The study followed children up to 6 years of age (from 2011 to 2018) to determine whether maternal Vitamin D has an effect on asthma and recurrent wheeze development in the United States. randomised 881 pregnant women – 439 assigned to receive 400 IU/day vitamin D3 (control group) and 442 assigned to receive 4400 IU/day vitamin D3 (vitamin D group). After excluding foetal/neonatal deaths and those lost to follow-up, the study analysed N=401 (control group) and N=405 (vitamin D group) mothers and their children.
By 6 years of age, 360 children (44.7%) – 176 (43.5%) in the vitamin D group and 184 (45.9%) in the control group – met the criteria for the outcome of asthma or recurrent wheeze. There was no significant effect of maternal vitamin D (4400IU/day) on the incidence of asthma or recurrent wheeze at the age of 6 years (interval-censored hazard ratio [control vs vitamin D], 1.12; P=0.25). There were no significant effects of maternal vitamin D supplementation on the secondary outcomes of eczema, allergic rhinitis, or lower respiratory tract infection. There was no association of maternal vitamin D supplementation with spirometric indexes. However, total airway resistance and lower peripheral airway resistance were lower in the vitamin D group than in the control group among children 5 to 6 years of age.
Why does it matter?
Vitamin D deficiency has been suggested to play a role in increasing asthma and allergies. Observational studies have suggested that higher maternal vitamin D is associated with a lower risk of asthma-related outcomes among children.
Clinically relevant bottom line
There was no effect of maternal vitamin D supplementation on asthma and recurrent wheezes development in children up to 6 years of age. Nevertheless, the effect of vitamin D supplementation on airway resistance suggests there may be prenatal programming of lung airways.
Reviewed by: Jessica Win See Wong
Article 4: Vitamin K Prophylaxis for Vitamin K Deficiency Bleeding
, et al. Vitamin K deficiency bleeding in Australian infants 1993–2017: an Australian Paediatric Surveillance Unit study.
Why does it matter and a bit of context
Vitamin K deficiency bleeding (VKDB) is an uncommon but potentially fatal disorder which is mostly preventable with vitamin K prophylaxis at birth. In Australia, Intramuscular vitamin K prophylaxis was introduced in 1961. During 1993-1995 the NHMRC favoured oral vitamin K due to requiring clarification of evidence around a reported association in 1992 where an association between IM Vitamin K and childhood cancer. However with further evidence this was found not to be true. From 1995, recommendations were made for the IM administration with an option for three oral doses (which were increased from 1mg to 2mg in 2010) if parents decline the injection.
What’s it about?
In this paper, the Australian Paediatric Surveillance Unit performed a study of all cases of VKDB in infants under 6 months of age in Australia from 1993-2017. There was 76 notifications made, however after excluding incomplete data, errors and duplicate reports, 58 cases (47 definite and 11 probable) were identified. Cases were identified based on a history of spontaneous bruising, bleeding or intracranial haemorrhage with prolonged clotting time (including INR>4 or PT <4x upper limit) If available, correction following administration of vitamin K was also included. Cases with DIC or inherited coagulopathy as the cause identified were excluded. The overall incidence of VKDB was 0.84 per 100,000 lie births which is similar to rates in other countries which recommend intramuscular vitamin K.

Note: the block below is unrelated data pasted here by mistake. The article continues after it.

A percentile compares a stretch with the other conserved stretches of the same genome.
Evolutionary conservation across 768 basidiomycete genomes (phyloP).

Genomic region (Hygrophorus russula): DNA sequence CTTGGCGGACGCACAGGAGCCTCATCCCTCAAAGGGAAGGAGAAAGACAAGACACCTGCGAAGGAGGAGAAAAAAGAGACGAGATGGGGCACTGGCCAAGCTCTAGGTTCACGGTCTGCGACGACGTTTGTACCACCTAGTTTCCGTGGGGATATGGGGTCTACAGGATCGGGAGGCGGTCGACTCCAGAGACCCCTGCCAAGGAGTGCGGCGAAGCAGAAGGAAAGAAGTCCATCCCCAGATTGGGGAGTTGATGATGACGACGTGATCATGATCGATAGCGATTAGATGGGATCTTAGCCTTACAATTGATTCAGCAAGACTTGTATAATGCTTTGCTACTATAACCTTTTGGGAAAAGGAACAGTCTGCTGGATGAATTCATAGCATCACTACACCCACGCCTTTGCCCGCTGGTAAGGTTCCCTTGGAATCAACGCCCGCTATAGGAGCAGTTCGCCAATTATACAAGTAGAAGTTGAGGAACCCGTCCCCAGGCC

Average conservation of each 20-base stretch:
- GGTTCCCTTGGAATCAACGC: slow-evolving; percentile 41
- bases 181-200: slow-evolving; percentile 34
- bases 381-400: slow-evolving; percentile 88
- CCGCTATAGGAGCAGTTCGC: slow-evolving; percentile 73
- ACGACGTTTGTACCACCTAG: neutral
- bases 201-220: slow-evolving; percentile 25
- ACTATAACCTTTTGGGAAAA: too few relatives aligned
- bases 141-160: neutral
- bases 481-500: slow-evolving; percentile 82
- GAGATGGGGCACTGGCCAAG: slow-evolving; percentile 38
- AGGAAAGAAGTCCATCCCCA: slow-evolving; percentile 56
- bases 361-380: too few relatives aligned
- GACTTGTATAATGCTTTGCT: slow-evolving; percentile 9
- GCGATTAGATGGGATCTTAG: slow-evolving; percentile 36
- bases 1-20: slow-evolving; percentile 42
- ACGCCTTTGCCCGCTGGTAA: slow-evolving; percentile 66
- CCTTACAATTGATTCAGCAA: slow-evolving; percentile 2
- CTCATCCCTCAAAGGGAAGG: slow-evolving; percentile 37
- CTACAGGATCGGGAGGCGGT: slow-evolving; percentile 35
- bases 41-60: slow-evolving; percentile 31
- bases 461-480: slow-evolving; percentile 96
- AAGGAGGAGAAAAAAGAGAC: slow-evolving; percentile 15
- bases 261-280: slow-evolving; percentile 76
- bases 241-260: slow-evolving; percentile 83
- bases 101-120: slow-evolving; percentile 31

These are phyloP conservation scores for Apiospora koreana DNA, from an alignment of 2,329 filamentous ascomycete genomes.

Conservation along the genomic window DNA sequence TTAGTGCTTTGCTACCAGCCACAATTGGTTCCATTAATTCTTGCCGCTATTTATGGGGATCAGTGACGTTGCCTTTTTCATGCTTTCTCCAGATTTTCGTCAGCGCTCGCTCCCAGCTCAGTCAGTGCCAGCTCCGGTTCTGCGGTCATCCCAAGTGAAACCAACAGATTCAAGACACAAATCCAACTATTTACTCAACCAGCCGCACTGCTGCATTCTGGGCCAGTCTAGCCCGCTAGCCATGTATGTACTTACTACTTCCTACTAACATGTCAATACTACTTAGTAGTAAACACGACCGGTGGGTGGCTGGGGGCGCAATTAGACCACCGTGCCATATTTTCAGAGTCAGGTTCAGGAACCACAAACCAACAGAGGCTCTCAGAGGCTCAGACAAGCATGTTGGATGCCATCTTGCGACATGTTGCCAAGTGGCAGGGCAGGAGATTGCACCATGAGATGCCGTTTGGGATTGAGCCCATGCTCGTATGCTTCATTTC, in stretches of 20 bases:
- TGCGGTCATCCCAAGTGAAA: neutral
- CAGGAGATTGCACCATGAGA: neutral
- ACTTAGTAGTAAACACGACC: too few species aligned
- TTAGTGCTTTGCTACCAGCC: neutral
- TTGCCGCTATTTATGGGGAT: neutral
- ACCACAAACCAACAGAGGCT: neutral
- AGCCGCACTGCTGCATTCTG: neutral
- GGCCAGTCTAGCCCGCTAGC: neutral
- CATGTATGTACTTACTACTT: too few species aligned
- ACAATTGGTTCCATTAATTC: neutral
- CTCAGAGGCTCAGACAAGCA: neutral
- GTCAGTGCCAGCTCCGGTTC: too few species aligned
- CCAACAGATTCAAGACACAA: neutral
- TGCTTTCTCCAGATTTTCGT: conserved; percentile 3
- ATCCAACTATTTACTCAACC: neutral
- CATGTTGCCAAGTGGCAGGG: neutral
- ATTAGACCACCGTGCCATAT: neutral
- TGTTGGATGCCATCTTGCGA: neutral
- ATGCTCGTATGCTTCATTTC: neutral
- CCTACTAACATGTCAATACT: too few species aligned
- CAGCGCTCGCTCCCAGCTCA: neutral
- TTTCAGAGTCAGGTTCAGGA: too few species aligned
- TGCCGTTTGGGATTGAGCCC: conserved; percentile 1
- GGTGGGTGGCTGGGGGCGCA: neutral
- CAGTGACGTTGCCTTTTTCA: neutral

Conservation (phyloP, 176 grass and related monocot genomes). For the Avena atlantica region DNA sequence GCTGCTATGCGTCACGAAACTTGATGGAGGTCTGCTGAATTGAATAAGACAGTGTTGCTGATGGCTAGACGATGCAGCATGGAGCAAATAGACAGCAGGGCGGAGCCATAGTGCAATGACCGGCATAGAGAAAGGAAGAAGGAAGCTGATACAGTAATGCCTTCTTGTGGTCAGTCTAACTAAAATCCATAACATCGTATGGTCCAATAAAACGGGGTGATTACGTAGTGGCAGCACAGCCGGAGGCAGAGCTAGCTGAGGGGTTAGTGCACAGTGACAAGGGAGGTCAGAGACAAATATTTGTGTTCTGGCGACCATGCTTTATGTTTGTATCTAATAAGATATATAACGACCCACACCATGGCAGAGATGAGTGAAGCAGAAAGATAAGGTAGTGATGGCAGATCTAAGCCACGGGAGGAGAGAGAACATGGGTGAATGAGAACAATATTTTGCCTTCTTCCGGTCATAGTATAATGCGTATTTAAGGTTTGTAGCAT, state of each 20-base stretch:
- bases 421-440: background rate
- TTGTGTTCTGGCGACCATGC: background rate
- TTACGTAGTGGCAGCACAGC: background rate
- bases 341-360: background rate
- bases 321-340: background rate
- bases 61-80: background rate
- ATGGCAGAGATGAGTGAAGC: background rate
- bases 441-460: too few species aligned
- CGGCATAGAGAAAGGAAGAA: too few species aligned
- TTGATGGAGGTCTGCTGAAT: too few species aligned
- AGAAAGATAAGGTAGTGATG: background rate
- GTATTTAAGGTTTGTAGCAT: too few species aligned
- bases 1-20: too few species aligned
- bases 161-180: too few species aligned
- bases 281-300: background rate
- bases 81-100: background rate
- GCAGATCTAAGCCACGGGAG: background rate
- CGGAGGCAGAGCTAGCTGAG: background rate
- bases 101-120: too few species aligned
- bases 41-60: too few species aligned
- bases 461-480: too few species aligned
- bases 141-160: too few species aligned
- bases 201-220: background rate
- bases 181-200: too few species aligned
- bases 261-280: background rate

The cases were divided into early (9%, first 24 hours), classic (19%, Days 1-7) and late (72%, 1 week-6 months). The majority of the infants were term and breast fed. Common sites of bleeding were cutaneous 45%, GI, 34% and intracranial 29%.
Out of the 58 cases, vitamin K had not been administered to 33(57%) of the infants. In all but 5 cases, this was because of refusal of parental consent. Of note four patients were missed whose parents had consented for vitamin K. For the 14 (24%) of infants who bled following IM prophylaxis, 3 had been given low dose (0.1mg) and 3 given unknown doses. Seven infants had oral prophylaxis and VKDB – with the majority (6 of 7) having only 1-2 doses. In the group there were six deaths, all from intracranial haemorrhage. Half were from home births with refusal of vitamin K. The remaining 3 had been delivered in hospital with IM prophylaxis.
In terms of progress over time, a peak in VKDB was noted in 1992, 2000 and 2013. The 1992 peak may be explained by the concerns around administration at that time. A corresponding drop in cases in 1994 following change of recommendation back to intramuscular form was also noticed
Clinically relevant bottom line
Intramuscular vitamin K 1mg is the recommended VKDB prophylaxis in infants. The incidence rate in australia is 0.84 per 100,000 live births. AIt is important to educate and encourage parents around the importance of vitamin K prophylaxis. Given 4 babies with VKDB had missed prophylaxis despite parental consent – we must remain vigilant in upholding standards of care to avoid preventable morbidity and mortality.
Reviewed by: Grace Leo
If we have missed out on something useful or you think other articles are absolutely worth sharing, please add them in the comments!
That’s it for this month. Many thanks to all of our reviewers who have taken the time to scour the literature so you don’t have to.